Be Assertive, Not Aggressive
In the financial services industry one of the biggest concerns that hurts both agencies and clients is an agency’s concern of being too aggressive. It stops both sales and service team members from:
- Asking questions that might seem too personal
- Following up with an unresponsive client or prospect
- Asking for an appointment or the chance to quote business
- Addressing objections
And at first glance, you may even think this is regarding sales, but in reality, it’s more about service. Every agency makes a promise to its clients or prospects. Typically, that promise is something like promising to look out for that individual’s risks and opportunities as it pertains to their financial health. If clients or prospects simply wanted the cheapest price or knew exactly what they needed they would probably be content to do business online.
Instead, they look to your agency to provide guidance. They don’t want your agency to simply take their order. They want someone that uses their experience and knowledge to point out risks they hadn’t considered. Someone that encourages them to improve their overall financial health and to consider ways to maximize opportunities they may not even know exist.
Think about going to a doctor. Would you want to go to a doctor that saw a risk to your health and didn’t address it because it might seem too personal? And do you appreciate it when the doctor’s office follows up and reminds you when you miss a health checkup?
If they don’t already, your clients and prospects should be set up to see you in the same light as they do their doctor, but for their financial health. When your agency sets this tone with all clients and prospects it not only increases sales but raises your service from average to exceptional.
Being aggressive isn’t the answer, but in an attempt to not be aggressive many agencies swing too far and become passive. The goal instead is to be assertive. Consider the following points:
- Clients and prospects are busy people. When they don’t answer text messages, emails, or phone calls it doesn’t indicate that they are not interested. Typically, if someone isn’t interested, they will tell you. Instead, your team should keep following up with clients. Work with your team to ensure they have language that is pleasantly persistent and not aggressive.
- Intent matters. Keep your client service promise visible in your office and ensure that your team has it memorized. Share your service promise with clients and prospects so they understand your intentions and "why" you and your team are persistent and ask questions. Having intent to fulfill your promise to clients means moving beyond personal comfort zones and overcoming any reluctance to asking questions, setting appointments and handling objections or concerns your clients have. Help your team with the language for helping clients understand "why" it's important to meet, or to explore a topic. For instance:
- “Joe, I know we’ve called you a few times now, but it’s because we know our clients get busy. We promised when you became our client to keep following up with you if we felt it concerned your financial health. I just need 5 minutes to talk with you regarding this matter. If we don’t hear from you in a few days, we’ll give you a call back, because we know this matters to you.”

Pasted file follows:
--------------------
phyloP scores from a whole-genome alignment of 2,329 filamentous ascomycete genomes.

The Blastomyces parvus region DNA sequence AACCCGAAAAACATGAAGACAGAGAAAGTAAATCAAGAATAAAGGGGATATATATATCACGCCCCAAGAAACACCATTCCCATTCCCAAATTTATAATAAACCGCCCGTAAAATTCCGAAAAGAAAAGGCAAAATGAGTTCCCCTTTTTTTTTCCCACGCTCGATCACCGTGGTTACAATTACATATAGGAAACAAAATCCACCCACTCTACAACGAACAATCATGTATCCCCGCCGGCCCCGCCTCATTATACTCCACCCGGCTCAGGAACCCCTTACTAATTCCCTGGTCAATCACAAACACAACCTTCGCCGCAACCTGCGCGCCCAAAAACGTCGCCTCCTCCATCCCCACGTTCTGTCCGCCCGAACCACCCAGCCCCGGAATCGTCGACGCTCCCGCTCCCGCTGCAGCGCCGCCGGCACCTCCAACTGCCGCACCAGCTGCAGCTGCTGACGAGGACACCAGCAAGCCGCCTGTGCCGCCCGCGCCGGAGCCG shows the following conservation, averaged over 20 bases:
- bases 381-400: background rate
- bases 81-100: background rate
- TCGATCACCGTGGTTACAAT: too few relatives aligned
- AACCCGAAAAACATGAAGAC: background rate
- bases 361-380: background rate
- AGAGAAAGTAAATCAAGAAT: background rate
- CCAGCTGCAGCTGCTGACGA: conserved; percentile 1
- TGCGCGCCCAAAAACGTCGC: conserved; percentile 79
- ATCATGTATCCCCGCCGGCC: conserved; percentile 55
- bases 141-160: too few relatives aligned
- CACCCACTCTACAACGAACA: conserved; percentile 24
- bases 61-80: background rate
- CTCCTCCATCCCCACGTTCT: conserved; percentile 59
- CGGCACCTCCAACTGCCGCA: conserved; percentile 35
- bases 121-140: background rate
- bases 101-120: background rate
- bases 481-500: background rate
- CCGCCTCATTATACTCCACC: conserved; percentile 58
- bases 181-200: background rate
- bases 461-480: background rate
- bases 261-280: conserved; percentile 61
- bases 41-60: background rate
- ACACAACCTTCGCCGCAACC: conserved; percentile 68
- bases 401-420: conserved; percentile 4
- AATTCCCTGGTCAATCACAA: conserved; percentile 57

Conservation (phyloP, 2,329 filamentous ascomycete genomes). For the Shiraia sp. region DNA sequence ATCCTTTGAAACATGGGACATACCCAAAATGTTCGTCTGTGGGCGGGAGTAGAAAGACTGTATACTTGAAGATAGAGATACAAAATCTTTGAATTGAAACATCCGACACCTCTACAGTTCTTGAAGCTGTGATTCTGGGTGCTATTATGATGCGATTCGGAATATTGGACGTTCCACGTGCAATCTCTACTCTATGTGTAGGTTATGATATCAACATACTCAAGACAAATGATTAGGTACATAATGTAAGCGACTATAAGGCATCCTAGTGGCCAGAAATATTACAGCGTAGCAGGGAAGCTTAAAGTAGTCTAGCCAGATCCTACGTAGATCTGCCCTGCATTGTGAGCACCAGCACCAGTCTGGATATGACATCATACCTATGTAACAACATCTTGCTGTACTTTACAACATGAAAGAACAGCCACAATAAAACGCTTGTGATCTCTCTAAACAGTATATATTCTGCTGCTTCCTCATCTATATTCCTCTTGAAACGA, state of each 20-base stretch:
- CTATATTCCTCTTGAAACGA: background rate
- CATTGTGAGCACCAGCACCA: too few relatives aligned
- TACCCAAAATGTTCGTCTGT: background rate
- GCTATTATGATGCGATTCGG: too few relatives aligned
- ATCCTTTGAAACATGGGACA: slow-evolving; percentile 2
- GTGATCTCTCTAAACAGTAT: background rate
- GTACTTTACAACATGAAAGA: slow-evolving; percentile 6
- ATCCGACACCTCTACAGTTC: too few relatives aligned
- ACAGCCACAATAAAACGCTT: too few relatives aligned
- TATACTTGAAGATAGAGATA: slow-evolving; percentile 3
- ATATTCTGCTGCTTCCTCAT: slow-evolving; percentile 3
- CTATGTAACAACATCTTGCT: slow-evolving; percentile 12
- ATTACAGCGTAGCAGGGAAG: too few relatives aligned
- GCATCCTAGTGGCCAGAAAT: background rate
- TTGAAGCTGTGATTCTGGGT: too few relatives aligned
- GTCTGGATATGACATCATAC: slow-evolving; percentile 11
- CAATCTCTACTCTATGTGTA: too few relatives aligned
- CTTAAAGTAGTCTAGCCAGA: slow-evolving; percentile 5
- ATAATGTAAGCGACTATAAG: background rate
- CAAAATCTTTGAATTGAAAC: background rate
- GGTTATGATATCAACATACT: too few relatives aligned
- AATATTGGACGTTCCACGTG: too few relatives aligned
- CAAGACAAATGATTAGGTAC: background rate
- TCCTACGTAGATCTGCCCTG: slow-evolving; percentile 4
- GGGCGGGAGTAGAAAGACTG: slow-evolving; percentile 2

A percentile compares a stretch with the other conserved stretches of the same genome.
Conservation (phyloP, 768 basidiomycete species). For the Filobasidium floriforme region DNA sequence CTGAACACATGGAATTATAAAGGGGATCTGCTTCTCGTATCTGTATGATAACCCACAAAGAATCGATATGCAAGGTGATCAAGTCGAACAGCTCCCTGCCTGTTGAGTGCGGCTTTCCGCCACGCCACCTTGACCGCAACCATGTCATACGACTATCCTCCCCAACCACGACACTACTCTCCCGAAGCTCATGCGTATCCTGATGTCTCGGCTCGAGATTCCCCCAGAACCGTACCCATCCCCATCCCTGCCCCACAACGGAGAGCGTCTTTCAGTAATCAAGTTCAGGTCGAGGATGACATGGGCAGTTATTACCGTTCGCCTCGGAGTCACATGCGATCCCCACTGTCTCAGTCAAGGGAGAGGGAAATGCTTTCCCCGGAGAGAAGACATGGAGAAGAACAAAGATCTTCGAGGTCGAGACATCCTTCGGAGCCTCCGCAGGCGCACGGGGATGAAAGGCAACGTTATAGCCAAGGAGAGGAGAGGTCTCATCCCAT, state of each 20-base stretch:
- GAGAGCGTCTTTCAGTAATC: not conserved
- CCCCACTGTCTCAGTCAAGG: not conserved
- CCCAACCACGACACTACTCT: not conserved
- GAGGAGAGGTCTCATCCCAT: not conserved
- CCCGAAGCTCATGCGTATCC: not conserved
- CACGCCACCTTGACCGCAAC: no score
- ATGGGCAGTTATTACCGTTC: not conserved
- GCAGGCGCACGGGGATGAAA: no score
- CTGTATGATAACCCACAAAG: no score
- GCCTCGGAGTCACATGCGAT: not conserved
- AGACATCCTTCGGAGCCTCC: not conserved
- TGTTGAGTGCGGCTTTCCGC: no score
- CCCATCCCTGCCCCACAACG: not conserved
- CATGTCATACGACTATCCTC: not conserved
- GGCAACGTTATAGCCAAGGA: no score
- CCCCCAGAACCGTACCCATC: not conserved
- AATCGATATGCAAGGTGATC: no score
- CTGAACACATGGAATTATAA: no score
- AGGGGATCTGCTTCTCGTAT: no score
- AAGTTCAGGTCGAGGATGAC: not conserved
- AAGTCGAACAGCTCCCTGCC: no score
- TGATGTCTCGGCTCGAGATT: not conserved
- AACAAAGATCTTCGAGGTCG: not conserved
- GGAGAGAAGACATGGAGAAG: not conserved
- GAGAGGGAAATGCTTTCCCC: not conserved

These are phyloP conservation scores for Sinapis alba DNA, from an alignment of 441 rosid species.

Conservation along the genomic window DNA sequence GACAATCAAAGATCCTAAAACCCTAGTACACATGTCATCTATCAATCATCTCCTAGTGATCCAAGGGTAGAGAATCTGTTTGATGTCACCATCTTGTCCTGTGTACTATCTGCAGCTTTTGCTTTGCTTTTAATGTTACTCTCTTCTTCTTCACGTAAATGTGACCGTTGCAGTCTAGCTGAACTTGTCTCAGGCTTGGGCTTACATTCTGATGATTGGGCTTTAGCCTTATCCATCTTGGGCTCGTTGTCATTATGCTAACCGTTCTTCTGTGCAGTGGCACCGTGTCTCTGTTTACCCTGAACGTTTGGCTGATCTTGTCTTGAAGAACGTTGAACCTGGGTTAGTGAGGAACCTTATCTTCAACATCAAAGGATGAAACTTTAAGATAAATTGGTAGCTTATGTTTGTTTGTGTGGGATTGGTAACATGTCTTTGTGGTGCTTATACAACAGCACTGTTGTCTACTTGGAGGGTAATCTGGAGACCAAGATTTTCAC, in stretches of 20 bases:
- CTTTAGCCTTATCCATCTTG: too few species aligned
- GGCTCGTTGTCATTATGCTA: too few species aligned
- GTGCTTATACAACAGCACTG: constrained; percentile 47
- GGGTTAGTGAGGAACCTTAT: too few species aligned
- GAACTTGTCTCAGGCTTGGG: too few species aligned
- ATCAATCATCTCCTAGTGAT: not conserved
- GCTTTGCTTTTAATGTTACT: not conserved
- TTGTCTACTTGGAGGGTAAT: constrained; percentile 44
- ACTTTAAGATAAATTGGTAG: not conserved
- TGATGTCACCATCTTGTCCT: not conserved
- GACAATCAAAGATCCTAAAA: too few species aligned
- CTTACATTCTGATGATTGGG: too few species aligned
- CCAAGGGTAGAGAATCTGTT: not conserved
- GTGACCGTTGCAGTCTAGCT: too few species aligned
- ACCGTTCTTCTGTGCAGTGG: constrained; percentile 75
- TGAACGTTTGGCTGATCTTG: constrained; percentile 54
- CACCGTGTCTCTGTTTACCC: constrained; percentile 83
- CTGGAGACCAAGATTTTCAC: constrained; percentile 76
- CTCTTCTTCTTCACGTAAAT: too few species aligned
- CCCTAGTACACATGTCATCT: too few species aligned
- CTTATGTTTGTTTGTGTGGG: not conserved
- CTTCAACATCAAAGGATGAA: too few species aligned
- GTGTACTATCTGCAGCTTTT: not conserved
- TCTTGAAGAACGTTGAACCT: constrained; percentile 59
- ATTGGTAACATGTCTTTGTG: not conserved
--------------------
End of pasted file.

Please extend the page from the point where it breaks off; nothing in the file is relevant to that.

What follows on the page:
- “Jane, I know our reviews take time, but we also promised to help you take care of your financial health when you became our client. This annual checkup is an important part of our service to you. If you can’t make it to the office, let's schedule a phone check in, because we want to ensure we deliver on our promise and you have the best service possible.
- Remember, it’s not about you, it’s about the client. It’s a sure sign that if you’re worrying about feeling too aggressive or asking a question that is too personal, you’re focused on your comfort level and not the client or prospect. Remember, they need a professional to help them and that help includes pointing out risks and opportunities that they don’t see. It’s why they are doing business with you.
- Ask permission. When a client or prospect meets with your agency there should be a review of the customer service promise which helps set the tone for the relationship. Then, it’s a good idea to ask the client if it’s okay if your team sometimes sends reminders or ask questions to help protect their financial health. This sets up the expectation that your service is going to be exceptional.
- Be willing to be the expert. Clients/Prospects don’t have the experience that you and your team have in this industry. Even if a team member is new to the industry, there are resources that allow them to understand risks and opportunities in ways that clients/prospects don’t think about. It’s okay to tell a client/prospect that there is something else they need to consider.
Overall, the difference between being assertive and aggressive comes down to a few main points:
- Introduce your clients and prospects to your Customer Service Promise and make sure they know you are committed to working with them to proactively manage their financial health.
- Be persistent in your commitment to schedule reviews and promote solutions that will meet their needs.
- Use language that is pleasant and friendly, but also firm so you'll be seen as the professional that is protecting their best interests.
Providing above and beyond services requires being assertive about fulfilling your promise and results in loyal clients that appreciate the value you bring.